Amira: Ma'an journalist finds young girl near death hiding from gunfire in his home
Date: 18 / 01 / 2009 Time: 14:52
تكبير الخط تصغير الخط
Amira and Emad
Gaza - Ma’an - For two days 15-year-old Amira’s wound bled without medical treatment. She fled her home, and the dead bodies of her father and two brothers, to an abandoned apartment. She only had a bucket of water, no blankets or first aid equipment for two days as she hid in the building.
It was the home of Ma’an journalist Emad Eid that she found. Emad had moved his family to a different, safer area of Gaza City. He returned to his home when Israeli tanks retreated from Tel Al-Hawa, to see what damage was done.
He found Amira bleeding in his empty home where he had left no food, water of bedding.
Below is a translation of Emad’s record of Amira’s ordeal.
Excuse me; I have no clue from where to start this story, so I will ask Amira: How did you protect yourself from the bombs? How did you handle the sounds of the tanks when you were by yourself, bleeding, hiding alone for two days?
I am afraid she will not be able to answer me though. I am afraid she has neither the strength nor the courage, though she had the courage to stay alive.
Maybe I can ask her if she remembers what happened to kill her family, or if she was too shocked or unconscious. She did, after all, only have five units of blood left when medics saw her.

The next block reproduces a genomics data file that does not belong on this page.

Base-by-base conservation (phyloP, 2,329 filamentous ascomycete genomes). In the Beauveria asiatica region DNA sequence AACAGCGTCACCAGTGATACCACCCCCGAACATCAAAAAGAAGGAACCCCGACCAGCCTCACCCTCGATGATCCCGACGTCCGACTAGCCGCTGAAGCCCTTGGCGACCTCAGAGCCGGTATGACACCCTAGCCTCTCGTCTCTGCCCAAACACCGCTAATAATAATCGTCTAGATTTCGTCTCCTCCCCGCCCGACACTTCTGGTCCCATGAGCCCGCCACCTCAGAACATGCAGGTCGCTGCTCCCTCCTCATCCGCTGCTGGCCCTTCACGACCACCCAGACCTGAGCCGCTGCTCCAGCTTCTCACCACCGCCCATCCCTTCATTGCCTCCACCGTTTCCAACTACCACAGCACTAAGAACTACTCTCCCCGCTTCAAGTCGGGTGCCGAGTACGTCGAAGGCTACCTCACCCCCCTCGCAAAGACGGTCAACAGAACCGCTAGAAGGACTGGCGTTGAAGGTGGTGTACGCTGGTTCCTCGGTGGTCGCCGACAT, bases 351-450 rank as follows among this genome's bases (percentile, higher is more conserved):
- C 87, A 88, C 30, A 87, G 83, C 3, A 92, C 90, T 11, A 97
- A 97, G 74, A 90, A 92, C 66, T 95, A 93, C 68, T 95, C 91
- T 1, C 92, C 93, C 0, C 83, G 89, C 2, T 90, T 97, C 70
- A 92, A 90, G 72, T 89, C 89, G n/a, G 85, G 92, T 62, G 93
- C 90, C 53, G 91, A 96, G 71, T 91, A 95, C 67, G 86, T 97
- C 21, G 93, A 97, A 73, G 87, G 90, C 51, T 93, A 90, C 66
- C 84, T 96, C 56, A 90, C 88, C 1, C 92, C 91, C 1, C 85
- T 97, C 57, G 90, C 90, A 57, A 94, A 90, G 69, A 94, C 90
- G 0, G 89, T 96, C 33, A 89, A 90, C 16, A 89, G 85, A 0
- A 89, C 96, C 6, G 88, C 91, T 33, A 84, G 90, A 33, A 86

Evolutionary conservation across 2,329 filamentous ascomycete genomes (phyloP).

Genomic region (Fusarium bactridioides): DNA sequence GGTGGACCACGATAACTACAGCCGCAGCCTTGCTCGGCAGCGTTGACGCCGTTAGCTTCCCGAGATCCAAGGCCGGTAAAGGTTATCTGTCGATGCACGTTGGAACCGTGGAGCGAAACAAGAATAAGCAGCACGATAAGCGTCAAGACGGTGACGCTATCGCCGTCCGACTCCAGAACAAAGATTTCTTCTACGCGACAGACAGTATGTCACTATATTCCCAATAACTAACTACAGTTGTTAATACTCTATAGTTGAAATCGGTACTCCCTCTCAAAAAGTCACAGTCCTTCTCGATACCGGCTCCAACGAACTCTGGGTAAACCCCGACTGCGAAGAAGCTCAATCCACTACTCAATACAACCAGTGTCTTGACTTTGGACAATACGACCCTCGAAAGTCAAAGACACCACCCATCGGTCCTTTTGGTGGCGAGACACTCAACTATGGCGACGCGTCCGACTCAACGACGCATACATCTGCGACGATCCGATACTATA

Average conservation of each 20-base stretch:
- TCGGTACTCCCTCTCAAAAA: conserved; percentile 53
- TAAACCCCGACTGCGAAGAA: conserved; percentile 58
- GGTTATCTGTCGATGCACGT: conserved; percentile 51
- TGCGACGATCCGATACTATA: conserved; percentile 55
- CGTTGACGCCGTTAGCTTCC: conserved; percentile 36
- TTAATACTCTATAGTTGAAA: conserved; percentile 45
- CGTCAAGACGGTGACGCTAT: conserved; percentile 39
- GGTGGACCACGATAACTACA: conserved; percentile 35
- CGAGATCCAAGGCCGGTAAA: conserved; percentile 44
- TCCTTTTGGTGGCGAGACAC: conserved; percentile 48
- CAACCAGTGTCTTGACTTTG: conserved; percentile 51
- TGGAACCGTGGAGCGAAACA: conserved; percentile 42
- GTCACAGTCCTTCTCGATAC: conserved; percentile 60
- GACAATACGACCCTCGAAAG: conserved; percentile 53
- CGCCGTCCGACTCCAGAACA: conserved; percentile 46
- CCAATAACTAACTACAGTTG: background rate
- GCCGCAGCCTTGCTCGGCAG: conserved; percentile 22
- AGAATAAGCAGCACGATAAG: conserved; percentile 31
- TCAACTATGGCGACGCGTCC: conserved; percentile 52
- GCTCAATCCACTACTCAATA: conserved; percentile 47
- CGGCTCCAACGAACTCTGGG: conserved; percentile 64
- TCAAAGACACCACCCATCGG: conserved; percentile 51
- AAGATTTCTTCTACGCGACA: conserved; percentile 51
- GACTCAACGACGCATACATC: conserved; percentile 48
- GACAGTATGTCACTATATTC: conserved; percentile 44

No, I cannot ask her if she remembers how her father and two brothers died in front of her eyes; there is too much joy as she is held by her mother who did not expect to find even one of her family members living. I cannot ask of the dead while the living are celebrated.
The medics told me what it means for a small girl to have only five units of blood left. They told me that she was between living and dead. I want to ask Amira where she got her strength to live.
Amira, your 15 years are not enough for this courage; to face death, bombs and the rumble of tanks.
“Forgive me, I entered your house without your permission,” she said to me when I found her in on my mother's bed.
She was covered in blood and there were tear-stains on her cheeks. I didn’t know how Amira could find the words for an apology.
I left the area with my family. I did not want them to see the tanks drive past our house, or fear the barrels of their guns trained on the windows. But Amira saw.
Though when I found her she was sleeping, or rather hovering between life and death, as the medics said. She must have heard the clashes between the resistance fighters and the Israeli army troops.
“I don’t know how I entered to your house Uncle,” she said to me, a stranger, when I woke her. “They killed my father and brothers in front of my eyes, they shot a bomb at me and my leg was injured. I ran away from that place, but they shot another bomb that missed me, I found the door of your house open so I came in and stayed on the bed alone, listening to what was going on. I couldn’t scream or cry from my bleeding wounds because they would have heard me.”
She ran from her demolished home, she ran away seeking for the life that god gave her.
Her family thought she was killed with her father, Fathi Dawoud Alkaram, 42, and brothers Esmat, 12, and Ala, 11, who died when a bomb hit their home. They buried pieces of what they thought was Amira.
The day before we rushed Amira to Ash-Shifa Hospital, her mother buried Fathi, Esmat and Ala. She thought Amira was still beneath the rubble.
When she got word, Amira’s mother rushed to the hospital. She cried a great deal. Amira’s uncles praised god and thanked him for the miracle of her life.